Syracuse residents say updated lighting fees go beyond nickel and diming
Syracuse residents say the way the city is proposing to update billing for ornamental street lights goes way beyond just nickel and diming taxpayers.
After decades of not collecting fees or updating billing on more than a hundred special lighting districts, Syracuse is trying to update its regulation of ornamental street lights, but it means bills for thousands of city resident could skyrocket.
Any street or neighborhood with decorative or enhanced street lamps is in a special district. There are more than 130 of them, some formed decades and decades ago. They cost $1.9 million to lease from the power company and keep on. Currently the city collects just a fraction of that - $220,000 - from residents and foots the bill for the rest.
Beth Rougoux, in the mayor’s office, says the city is trying to untangle a thorny problem in a fair way.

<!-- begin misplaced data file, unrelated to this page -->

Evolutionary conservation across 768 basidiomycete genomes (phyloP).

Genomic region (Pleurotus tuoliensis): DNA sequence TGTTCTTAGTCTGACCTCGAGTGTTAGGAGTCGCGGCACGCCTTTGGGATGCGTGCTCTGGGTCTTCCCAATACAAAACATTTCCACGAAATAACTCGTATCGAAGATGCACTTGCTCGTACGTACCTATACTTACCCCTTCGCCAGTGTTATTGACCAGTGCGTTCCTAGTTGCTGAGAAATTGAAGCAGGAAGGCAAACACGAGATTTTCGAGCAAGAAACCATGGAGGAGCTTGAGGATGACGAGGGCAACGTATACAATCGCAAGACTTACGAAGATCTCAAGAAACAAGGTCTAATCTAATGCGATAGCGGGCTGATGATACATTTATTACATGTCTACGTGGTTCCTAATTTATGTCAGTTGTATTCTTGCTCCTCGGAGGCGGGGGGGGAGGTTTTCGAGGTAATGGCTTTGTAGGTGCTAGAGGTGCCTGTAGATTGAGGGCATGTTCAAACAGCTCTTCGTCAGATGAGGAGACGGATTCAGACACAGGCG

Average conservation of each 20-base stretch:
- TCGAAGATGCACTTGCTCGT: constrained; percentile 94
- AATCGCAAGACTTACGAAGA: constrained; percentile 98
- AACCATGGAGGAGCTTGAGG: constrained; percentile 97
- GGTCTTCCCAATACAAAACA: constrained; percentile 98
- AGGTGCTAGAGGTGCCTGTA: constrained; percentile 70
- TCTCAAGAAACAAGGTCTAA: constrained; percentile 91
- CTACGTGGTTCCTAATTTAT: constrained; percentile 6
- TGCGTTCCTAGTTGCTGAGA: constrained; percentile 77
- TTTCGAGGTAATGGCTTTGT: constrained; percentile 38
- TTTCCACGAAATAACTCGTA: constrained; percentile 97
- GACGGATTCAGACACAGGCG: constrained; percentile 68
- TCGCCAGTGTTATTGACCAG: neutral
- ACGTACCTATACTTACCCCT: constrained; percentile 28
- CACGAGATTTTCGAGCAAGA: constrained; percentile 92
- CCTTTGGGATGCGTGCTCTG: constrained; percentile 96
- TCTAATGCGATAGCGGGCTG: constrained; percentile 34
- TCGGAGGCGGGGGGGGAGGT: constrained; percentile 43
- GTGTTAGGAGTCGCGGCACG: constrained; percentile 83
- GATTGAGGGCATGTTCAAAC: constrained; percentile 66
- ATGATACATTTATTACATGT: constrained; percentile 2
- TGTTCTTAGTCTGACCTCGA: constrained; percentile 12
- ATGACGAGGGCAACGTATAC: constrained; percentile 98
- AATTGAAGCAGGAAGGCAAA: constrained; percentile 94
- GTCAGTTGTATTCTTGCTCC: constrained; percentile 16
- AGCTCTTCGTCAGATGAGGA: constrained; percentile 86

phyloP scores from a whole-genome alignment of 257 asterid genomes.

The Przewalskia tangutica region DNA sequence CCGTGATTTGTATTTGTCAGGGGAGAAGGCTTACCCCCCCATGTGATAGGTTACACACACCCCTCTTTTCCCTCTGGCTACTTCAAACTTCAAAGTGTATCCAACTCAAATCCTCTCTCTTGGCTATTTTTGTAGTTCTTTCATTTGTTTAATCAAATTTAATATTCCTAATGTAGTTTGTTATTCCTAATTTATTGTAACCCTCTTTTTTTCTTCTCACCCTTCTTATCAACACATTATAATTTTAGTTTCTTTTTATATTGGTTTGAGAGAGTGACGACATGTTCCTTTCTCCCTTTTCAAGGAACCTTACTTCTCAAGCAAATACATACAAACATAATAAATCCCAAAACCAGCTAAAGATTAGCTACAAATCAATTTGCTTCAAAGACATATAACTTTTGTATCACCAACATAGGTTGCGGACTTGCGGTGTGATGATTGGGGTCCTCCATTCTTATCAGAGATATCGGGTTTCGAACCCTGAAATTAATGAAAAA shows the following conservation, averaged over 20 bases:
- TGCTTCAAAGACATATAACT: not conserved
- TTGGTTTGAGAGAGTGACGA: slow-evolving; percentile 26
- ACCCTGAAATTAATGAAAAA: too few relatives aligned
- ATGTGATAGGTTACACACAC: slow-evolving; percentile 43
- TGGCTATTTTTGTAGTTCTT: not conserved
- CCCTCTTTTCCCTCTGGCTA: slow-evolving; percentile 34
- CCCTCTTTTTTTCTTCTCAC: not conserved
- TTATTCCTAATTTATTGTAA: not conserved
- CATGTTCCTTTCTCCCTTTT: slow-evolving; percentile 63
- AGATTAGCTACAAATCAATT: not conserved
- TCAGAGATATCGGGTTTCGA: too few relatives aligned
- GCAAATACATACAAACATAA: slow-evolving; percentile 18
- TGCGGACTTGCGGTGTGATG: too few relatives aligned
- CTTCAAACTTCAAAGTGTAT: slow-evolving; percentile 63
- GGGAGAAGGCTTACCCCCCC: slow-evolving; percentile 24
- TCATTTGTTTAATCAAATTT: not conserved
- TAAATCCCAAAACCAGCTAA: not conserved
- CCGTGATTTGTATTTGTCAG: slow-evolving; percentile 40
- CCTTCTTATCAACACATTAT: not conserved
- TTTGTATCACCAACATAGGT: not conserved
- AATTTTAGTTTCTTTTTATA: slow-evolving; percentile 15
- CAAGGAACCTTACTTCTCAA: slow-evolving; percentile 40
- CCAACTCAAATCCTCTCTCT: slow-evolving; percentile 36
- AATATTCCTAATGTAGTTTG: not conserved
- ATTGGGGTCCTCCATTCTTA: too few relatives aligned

"This proposal simply returns the responsibly and the cost to those who have and benefit from the special lights," she said.
But at a public hearing Monday in front of the Common Council, many residents, including Julia Zimmer, said the fees go too far and will discourage city residents.
"If you continue these taxation methods, you’re going to be pushing more people out of the city, you’re going to be reducing the tax that you’re collecting over years and now we’re going to find ourselves in a similar situation in the future," said Zimmer.
"You’re just chasing people away and I don’t understand why you would do that. What kind of city does that to the vibrancy?" added Rebecca Hart, who lives in the city's Meadowbrook neighborhood.
Dave Hicock says it doesn’t seem the city thought the idea out well. "You guys are trying to make up for past mistakes, bad deals, renting things that we shouldn’t be renting from National Grid. It needs to be re-thought out," he said. "This is not where to make money."
The plan on the table is to shrink the number of special lighting districts down to just six, and phase in the higher fees over three years. That would kick in come July, depending on how the council acts.